Contract documents show that despite Allison's rating, the agency selected OAO Corp. for the contract. Federal authorities, however, exercised their authority to reject the agency's choice for the federally financed contract, forcing the Human Services Department to rebid the contract the following year.

In a December 1984 letter to Rivers, Andrew P. Hornsby, then administrator of the mid-Atlantic region for the U.S. Department of Agriculture, said there was "less than 1 percent" difference in the scores awarded to the two finalists and that Electronic Data Systems Corp., which underbid OAO Corp. by $50,000, was the better choice.

Hornsby said he did not agree with Rivers that OAO Corp. should be awarded the contract "primarily because of their minority status."

In the allegations by officials with the other two agencies, the officials have told the FBI their superiors ignored their recommendations or objections about OAO Services, according to sources.

Minority Business Opportunity Commission staff member Alberto Gomez told the FBI he recommended against issuing temporary minority certification for OAO Services in 1984 because the firm appeared to him to be acting as a front for its parent company, OAO Corp., sources said.

Under the city's regulations, the parent corporation could not participate in the minority contracting program unless it qualified under strict waiver provisions, because it had headquarters outside the District in Greenbelt. Sources said Gomez believed that OAO Services, while listing its office in the city, was conducting its business from Greenbelt.

Despite Gomez's recommendation, William C. Jameson, then commission director, issued a temporary two-week certification to OAO Services on Aug. 17, 1984, qualifying it to bid on contracts set aside for minority firms and receive extra points in "open market" bidding.

OAO Services bid on that same day for a $4 million contract to provide a financial computer system for the Office of Financial Management. Bids originally were due Aug. 10, but on that day Alphonse G. Hill, then the deputy mayor for finance, postponed the deadline.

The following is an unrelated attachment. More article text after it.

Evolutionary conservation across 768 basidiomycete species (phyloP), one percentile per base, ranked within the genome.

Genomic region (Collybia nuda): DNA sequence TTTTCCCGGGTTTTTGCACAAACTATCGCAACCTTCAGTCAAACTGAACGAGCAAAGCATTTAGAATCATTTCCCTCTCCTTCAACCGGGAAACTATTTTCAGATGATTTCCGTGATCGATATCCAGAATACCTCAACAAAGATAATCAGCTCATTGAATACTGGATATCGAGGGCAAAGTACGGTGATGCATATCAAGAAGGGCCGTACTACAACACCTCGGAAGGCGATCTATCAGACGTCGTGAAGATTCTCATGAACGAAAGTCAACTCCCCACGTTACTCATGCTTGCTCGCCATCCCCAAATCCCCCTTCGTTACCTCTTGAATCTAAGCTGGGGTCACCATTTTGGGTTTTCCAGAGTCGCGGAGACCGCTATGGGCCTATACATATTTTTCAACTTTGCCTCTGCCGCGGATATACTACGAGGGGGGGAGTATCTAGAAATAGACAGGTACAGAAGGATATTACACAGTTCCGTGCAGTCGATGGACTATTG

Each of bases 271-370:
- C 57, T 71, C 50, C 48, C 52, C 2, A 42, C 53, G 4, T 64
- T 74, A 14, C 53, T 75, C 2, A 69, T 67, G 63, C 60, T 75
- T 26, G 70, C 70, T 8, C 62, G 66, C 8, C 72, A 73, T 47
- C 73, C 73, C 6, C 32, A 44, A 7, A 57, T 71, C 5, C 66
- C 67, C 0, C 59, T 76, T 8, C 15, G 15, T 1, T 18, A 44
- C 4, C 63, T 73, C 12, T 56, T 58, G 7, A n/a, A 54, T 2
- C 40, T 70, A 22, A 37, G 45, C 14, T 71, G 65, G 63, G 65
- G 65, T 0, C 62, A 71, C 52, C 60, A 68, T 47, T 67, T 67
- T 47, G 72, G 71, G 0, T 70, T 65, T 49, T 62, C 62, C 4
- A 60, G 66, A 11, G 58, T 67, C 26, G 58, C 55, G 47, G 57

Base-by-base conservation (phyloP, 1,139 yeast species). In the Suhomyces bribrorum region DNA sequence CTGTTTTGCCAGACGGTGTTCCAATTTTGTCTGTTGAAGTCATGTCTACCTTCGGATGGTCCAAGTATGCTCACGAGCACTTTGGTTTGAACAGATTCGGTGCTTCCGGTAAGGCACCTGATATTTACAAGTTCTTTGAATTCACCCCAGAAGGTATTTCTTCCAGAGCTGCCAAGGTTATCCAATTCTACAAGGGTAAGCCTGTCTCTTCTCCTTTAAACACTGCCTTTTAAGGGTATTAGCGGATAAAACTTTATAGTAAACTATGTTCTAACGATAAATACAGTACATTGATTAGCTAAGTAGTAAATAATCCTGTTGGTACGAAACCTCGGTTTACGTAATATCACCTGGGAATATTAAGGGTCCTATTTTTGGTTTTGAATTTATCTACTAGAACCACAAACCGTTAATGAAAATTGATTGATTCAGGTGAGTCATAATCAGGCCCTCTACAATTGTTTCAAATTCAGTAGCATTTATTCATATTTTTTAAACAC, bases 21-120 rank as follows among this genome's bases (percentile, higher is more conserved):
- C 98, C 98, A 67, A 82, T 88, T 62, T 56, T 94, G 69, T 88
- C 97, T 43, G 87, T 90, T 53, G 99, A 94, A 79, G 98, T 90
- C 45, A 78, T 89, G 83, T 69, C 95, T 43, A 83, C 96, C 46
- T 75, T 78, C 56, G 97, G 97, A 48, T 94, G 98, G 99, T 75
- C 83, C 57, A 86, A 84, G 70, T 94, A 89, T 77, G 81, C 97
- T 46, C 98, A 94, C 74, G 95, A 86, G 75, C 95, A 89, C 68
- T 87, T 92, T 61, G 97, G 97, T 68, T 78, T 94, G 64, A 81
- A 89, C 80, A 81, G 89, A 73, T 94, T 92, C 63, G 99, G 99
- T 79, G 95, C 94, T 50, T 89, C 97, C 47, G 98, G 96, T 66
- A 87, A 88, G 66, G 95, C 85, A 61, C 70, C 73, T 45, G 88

Contract documents show that two former Administrative Services employes who helped evaluate the bidders strongly questioned whether OAO Services was properly certified.

One of them, Fernando Burbano, who headed the agency's information services division, said in a February 1985 memo to then-Corporation Counsel Inez Smith Reid that he told Jameson that OAO Services had provided conflicting accounts of its relationship to the parent company. Jameson responded that Administrative Services "should respect the {commission's} certification," according to the memo.

Jameson said in an interview last year that he saw no impropriety in the certification of OAO Services. He has declined to comment further.

Jameson's successor, Maudine R. Cooper, has opened an investigation, however, telling a competitor of OAO Services in a letter Sept. 8 that the commission was probing whether OAO Services was properly certified.

Following the initial two-week certification, the firm was given a two-year certification by the commission's board.

Questions about the award of the contract to OAO Services were raised publicly in May 1985 by Jose Gutierrez, former Administrative Services director, who said that City Administrator Thomas M. Downs had ordered him to give the contract to the firm.

Downs repeatedly has denied the allegation.

In the case of a subsequent OAO Services contract to issue water and sewer bills, three Administrative Services contracting officials and Assistant Corporation Counsel James Stanford objected to a decision to increase the value of an existing contract by 50 percent and change its scope without soliciting competitive bids.

The contracting officials and Stanford argued in a March 1986 meeting that procurement regulations required new bids. However, Gwen Lewis, a top Administrative Services contracting official, favored approving the amendment to save the time that would have been required for bids, saying the mayor had made improved water and sewer billing a feature of his reelection campaign, according to participants in the meeting.

The new work was required in part because hand-held meter readers provided by another contractor did not work, according to Colin Baenziger, technical adviser for the OAO Services contract.